In 1922, some of New York’s most prominent business and professional leaders joined forces to launch an ambitious effort to survey, analyze and plan the future growth of the metropolitan region.

This initiative was the first to recognize a New York metropolitan region– one that encompassed New Jersey and Connecticut. The results of this effort were the publication in 1929 of the landmark “Regional Plan of New York and Its Environs,” the first long-range, region-wide master plan for the New York metropolitan region, and the formation of the Regional Plan Association, an organization whose purpose at the time was to see that the plan was implemented.

Developing long-range regional plans remained a core focus of the organization over the next nine decades, and it remains a key part of the organization’s role today. Yet over the years, long-range plans have come to represent only a fraction of RPA’s work. Since the 1930s, RPA has conducted groundbreaking research on issues of land use, transportation, the environmental, economic development and opportunity. It also has led advocacy campaigns in support of the organization’s goal of fostering a thriving, diverse and environmentally sustainable region.


In recent years, RPA has helped drive consensus about the need to increase rail service between New York and New Jersey and to develop a new Amtrak hub at the future Moynihan Station. Groundbreaking research by RPA demonstrated that shortening rail commutes in New Jersey significantly increased home values near stations. RPA projected that the completion of the East Side Access project linking the Long Island Rail Road to Grand Central Terminal would boost home values in Long Island.

RPA helped protect and provide access to the important natural landscapes that sustain our cities and suburbs. RPA led efforts to revitalize Gateway National Recreation Area and Governors Island and successfully campaigned for greenways along the Brooklyn Waterfront and Jamaica Bay. RPA also has been working with communities to help protect the forested watersheds of the New Jersey Highlands critical to water supply. Our research has advanced thinking about the economic value of urban parks and the importance of large landscape conservation.

Recognizing that New York is facing many of the same challenges as its global peers, RPA in 2012 and 2013 held unprecedented summits in New York and Singapore for leaders of the world’s top transit agencies.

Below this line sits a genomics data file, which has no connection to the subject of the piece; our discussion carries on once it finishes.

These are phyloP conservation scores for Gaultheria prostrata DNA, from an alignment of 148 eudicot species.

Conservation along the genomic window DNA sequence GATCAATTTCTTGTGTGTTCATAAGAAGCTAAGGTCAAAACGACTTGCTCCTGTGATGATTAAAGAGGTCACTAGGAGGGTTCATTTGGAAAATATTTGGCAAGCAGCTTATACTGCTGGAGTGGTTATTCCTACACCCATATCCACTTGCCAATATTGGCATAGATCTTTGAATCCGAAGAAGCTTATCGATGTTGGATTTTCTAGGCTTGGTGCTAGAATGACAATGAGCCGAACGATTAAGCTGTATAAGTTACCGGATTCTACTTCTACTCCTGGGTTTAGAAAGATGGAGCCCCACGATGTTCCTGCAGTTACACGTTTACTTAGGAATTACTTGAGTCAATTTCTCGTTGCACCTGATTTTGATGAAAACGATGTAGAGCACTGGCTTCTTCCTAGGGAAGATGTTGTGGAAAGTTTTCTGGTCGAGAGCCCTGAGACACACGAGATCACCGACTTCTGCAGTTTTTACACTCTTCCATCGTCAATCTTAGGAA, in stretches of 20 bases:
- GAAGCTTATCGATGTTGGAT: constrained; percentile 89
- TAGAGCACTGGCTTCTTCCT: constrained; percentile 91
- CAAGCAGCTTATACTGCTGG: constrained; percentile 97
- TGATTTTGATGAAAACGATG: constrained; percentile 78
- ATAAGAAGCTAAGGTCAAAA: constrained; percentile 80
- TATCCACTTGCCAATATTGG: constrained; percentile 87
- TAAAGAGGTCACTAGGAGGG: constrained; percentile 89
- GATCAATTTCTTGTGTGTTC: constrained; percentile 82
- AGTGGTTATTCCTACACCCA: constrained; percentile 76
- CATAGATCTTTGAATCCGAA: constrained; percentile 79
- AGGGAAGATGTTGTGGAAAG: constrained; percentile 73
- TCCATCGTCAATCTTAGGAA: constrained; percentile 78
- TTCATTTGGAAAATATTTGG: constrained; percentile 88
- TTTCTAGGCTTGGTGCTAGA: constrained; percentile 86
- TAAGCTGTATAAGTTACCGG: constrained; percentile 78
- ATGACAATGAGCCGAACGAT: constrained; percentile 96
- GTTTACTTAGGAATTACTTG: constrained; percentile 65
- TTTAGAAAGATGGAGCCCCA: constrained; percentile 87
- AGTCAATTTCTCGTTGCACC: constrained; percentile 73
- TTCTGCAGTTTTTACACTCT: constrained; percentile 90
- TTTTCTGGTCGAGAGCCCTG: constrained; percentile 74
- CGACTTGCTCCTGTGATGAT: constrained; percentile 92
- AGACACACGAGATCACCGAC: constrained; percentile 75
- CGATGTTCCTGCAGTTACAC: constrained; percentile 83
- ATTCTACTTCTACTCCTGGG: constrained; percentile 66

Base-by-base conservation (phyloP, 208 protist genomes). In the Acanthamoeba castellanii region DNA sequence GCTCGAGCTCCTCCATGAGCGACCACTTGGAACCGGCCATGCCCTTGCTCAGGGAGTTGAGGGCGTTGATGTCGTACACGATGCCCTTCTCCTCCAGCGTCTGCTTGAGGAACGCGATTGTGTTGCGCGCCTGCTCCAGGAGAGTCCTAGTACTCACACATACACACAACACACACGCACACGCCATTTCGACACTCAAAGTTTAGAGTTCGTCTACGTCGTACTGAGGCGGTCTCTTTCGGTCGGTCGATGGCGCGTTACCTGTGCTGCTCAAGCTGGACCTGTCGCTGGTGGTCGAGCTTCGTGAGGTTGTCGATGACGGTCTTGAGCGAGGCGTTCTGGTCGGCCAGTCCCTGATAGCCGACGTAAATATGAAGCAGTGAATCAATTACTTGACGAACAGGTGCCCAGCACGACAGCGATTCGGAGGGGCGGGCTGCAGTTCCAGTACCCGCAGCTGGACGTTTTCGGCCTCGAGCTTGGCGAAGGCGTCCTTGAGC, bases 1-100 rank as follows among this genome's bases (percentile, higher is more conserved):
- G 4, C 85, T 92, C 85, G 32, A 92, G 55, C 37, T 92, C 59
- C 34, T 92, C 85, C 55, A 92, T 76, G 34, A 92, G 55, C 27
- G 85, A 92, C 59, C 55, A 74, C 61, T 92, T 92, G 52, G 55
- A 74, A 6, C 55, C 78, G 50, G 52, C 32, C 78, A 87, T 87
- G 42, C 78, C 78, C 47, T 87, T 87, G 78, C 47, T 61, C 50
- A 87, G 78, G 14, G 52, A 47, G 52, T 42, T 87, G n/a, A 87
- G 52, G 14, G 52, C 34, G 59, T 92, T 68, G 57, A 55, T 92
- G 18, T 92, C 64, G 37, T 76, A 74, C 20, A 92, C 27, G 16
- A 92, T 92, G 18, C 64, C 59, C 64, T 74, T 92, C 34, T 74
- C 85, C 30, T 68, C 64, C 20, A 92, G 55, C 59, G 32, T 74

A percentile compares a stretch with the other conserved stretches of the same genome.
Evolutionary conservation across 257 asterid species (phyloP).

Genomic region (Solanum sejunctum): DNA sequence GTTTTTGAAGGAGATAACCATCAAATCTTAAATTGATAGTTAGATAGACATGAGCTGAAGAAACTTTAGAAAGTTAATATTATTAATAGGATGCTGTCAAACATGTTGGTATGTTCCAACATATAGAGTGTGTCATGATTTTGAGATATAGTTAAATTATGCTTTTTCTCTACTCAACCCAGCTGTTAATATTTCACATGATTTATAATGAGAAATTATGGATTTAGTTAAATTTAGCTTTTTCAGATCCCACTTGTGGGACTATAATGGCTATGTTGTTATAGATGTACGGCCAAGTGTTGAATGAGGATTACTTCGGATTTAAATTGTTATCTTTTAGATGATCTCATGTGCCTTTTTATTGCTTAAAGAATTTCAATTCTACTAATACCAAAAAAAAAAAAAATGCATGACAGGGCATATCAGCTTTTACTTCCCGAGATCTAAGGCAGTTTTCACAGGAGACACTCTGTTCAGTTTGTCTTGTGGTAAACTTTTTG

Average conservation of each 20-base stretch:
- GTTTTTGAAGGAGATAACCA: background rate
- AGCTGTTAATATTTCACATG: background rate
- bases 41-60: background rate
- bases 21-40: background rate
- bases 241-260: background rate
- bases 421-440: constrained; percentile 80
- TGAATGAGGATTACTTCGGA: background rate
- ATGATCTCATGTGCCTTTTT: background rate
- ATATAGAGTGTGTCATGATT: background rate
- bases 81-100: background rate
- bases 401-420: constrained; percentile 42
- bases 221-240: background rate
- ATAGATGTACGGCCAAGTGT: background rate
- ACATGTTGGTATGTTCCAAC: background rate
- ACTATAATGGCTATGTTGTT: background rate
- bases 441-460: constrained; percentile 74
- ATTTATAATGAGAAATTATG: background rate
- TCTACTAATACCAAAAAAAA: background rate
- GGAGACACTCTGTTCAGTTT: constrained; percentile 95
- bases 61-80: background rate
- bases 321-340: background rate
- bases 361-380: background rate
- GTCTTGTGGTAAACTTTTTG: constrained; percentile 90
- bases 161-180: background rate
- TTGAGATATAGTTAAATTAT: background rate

At the start of the 21st century, RPA's activities and accomplishments were shaped by the Third Regional Plan and by history. Most notably, shortly after the Sept. 11 terrorist attacks, RPA convened the Civic Alliance to Rebuild Downtown New York, a coalition of more than 75 business, community and environmental groups representing a cross-section of New York and the region to provide an umbrella for civic planning and advocacy efforts in support of the rebuilding process. The alliance helped the civic community play a crucial role in the process, hosting the historic “Listening to the City” forums and working closely with rebuilding officials on development principles and project ideas.

In the 2000s, RPA was proud to have played a prominent role in a milestone for the region: the return of Governors Island to the people of New York and the creation of a thriving public park. RPA also led efforts to secure public funding for vital transportation projects, including the Second Avenue Subway.

In 2005, RPA was the first major civic group to call for a major mixed-use district on the Hudson Rail Yards instead of a football stadium. The plan ultimately adopted by the city closely resembled RPA’s proposal.

RPA also worked with local communities to develop plans for Stamford, Conn., East Harlem and developed recommendations for a new central business district in Long Island City that were later implemented.

During this decade, RPA formed the Northeast Alliance for Rail and America 2050 programs to provide leadership in the Northeast and across the U.S. on a broad range of transportation and economic-development issues.


In 1996, RPA released its third regional plan, "A Region at Risk: The Third Regional Plan for the New York-New Jersey-Connecticut Metropolitan Region." It issued an urgent call to public and private sector leaders in the 31-county tri-state area to band together to harness the region's superior human, economic and natural resources, and presented programs to improve the region's cornerstones: its economy, environment and social equity.

RPA also helped form the Empire State Transportation Alliance, a coalition of more than 40 civic, business, labor and environmental groups, to promote sound investment in transportation infrastructure.

During this decade, RPA proposed the creation of a rail line linking Brooklyn, Queens and the Bronx to allow commuters to travel between boroughs without having to enter Manhattan. That idea is once again being discussed by city leaders.